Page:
In Britain, The Telegraph’s Rhiannon Williams reported in 2014, “UK Facebook users can now choose from one of 71 gender options, including asexual, polygender and two-spirit person, following the feature’s successful integration in the US. . . .”

New York Times correspondent John Eligon was in Australia filming a documentary in collaboration with the Australian Broadcasting Corporation’s "Foreign Correspondent" television news magazine. (Credit: Gregory Nelson/Australian Broadcasting Corp.)

New York Times correspondent John Eligon was in Australia filming a documentary in collaboration with the Australian Broadcasting Corporation’s “Foreign Correspondent” television news magazine. (Credit: Gregory Nelson/Australian Broadcasting Corp.)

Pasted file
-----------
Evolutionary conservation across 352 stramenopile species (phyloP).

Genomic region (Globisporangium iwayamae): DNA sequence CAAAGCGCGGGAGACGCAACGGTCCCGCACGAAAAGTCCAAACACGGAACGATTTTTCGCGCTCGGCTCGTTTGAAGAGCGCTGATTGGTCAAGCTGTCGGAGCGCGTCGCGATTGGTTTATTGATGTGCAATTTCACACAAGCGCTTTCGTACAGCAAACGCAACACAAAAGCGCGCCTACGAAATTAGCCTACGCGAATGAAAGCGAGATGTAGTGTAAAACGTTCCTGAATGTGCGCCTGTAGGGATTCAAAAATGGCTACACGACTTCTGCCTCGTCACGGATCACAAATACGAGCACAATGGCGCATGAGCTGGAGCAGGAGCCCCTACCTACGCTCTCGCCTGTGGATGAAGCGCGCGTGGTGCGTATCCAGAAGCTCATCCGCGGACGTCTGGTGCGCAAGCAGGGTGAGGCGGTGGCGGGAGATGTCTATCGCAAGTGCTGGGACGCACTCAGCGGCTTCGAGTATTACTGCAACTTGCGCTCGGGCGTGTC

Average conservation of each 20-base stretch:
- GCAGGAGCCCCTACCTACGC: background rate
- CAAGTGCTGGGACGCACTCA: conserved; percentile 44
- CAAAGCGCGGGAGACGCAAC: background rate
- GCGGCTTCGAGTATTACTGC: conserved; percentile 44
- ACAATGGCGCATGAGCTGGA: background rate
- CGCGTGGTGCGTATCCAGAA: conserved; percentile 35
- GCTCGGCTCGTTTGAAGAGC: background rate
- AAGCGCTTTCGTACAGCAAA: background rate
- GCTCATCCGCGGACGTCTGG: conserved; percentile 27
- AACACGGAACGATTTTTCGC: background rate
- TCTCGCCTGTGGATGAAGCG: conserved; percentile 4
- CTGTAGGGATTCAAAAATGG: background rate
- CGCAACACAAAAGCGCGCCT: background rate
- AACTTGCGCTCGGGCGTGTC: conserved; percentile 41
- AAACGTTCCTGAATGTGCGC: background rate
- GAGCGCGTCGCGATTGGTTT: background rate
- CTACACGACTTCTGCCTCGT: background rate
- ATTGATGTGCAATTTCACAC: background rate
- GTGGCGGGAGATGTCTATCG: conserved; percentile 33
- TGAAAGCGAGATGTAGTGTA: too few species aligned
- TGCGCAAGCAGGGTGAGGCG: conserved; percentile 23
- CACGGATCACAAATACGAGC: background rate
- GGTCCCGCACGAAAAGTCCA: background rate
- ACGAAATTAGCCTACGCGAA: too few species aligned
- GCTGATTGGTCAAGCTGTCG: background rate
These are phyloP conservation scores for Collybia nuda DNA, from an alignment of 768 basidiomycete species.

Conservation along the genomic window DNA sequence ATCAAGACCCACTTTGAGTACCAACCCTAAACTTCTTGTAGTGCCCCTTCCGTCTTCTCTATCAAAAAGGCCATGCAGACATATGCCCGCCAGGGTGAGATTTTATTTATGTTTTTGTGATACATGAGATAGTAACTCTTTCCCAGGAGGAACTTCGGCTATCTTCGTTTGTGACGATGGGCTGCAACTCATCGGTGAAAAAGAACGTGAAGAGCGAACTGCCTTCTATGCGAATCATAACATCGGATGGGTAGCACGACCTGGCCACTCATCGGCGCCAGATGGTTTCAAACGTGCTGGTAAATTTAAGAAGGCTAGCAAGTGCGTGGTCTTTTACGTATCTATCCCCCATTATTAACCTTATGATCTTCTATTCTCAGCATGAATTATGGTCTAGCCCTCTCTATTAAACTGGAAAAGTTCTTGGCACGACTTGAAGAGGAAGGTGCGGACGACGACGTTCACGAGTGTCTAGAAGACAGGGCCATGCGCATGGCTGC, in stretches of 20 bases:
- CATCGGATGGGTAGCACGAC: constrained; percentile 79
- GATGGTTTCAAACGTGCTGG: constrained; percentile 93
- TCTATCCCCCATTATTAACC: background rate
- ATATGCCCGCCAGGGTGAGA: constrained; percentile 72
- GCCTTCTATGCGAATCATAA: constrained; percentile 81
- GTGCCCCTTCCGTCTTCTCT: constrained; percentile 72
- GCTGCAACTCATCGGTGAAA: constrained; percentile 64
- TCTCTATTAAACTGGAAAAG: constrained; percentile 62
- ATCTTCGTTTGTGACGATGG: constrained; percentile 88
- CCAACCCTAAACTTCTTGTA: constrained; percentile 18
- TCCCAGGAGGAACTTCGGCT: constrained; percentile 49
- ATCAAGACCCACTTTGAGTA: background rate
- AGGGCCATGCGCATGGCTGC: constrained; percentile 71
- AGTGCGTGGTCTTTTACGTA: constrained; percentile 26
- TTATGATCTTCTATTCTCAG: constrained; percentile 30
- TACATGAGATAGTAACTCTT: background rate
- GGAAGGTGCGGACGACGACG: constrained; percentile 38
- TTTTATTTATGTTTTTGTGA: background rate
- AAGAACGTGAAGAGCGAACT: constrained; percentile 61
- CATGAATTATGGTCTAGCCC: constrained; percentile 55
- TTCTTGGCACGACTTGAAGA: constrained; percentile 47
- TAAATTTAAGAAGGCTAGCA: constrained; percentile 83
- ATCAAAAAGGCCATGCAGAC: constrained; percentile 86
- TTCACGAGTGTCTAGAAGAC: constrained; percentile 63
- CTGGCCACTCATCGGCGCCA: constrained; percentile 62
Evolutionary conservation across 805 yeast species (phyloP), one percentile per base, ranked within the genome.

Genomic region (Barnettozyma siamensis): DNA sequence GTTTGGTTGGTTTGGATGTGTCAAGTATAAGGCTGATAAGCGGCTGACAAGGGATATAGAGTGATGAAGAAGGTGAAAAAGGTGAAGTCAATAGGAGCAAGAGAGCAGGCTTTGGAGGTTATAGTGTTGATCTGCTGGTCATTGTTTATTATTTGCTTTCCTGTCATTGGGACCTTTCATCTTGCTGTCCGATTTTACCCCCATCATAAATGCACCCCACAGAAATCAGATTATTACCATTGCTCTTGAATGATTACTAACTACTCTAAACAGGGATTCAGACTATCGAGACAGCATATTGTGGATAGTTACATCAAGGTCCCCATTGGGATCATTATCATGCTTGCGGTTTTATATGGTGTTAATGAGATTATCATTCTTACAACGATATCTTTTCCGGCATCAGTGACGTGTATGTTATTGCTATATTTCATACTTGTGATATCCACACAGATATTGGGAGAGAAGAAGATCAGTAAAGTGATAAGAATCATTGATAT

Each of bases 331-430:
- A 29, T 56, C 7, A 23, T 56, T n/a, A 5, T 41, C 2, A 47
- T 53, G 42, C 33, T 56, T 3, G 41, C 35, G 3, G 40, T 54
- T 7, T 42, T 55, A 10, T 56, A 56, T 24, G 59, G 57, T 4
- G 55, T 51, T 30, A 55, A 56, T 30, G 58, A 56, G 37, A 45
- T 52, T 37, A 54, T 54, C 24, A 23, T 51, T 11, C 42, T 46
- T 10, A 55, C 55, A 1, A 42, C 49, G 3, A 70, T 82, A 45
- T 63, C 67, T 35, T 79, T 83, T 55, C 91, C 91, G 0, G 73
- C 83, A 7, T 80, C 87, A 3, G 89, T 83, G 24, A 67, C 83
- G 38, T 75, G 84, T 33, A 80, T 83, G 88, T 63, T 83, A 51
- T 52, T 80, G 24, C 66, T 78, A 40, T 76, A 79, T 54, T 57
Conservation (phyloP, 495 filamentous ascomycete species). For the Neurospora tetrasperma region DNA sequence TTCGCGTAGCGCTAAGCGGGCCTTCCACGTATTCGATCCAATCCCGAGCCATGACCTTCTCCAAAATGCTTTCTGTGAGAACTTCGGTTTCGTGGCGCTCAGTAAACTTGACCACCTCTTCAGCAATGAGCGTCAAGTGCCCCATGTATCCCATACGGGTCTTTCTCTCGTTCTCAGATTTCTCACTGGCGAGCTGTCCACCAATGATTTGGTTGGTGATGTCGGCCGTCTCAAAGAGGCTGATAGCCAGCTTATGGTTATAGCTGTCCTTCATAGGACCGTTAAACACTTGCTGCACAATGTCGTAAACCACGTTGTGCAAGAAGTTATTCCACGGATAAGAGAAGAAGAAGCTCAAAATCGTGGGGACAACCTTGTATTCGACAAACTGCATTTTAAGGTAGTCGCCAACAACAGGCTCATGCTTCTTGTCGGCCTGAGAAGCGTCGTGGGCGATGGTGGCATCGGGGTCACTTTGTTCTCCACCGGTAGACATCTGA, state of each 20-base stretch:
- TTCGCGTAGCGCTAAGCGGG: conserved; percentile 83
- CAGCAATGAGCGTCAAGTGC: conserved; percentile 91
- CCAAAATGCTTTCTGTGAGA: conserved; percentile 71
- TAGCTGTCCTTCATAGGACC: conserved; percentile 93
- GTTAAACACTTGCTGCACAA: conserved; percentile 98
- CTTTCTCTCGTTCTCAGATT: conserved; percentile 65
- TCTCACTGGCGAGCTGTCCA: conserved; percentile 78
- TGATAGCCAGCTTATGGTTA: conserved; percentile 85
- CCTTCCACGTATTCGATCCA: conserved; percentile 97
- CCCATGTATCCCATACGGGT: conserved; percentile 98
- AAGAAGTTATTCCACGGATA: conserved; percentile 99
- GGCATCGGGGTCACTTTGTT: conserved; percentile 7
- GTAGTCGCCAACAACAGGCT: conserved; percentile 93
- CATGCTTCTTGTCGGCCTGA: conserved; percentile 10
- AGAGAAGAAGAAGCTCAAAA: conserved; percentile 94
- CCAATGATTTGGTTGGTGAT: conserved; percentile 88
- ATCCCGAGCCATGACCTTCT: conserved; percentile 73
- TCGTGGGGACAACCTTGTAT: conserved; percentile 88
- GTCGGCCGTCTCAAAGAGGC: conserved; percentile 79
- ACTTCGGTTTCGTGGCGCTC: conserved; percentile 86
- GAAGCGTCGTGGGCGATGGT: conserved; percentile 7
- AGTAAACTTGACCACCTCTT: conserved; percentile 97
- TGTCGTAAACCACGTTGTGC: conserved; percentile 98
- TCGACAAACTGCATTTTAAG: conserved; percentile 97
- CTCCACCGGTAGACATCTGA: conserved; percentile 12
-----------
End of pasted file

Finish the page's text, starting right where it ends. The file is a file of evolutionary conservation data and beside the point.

Australia ‘Just So White’ to U.S. Black Journalist

Creating change can be difficult for indigenous people, who make up only 3 percent of the population,” John Eligon reported Thursday from Australia for the New York Times. “That seems to make it harder for them to establish a broad resistance movement. The country is just so white. Virtually every news reporter I saw on television was white, as were all of the politicians I saw stumping during elections in the state of Western Australia.

“Even when I arrived on the Torres Strait Islands, the unique place in Australia where almost everyone is black, I was taken aback to see that many of the restaurants, shops and hotels were run by white people. . . .”

Eligon, an African American originally from Trinidad, was reporting for the Times’ “Race/Related” newsletter. He explained in a story that appeared Monday in the Times that “as part of The New York Times’s expansion into Australia, I traveled through the country’s indigenous communities to look at how they are confronting these challenges and the painful legacy of colonization.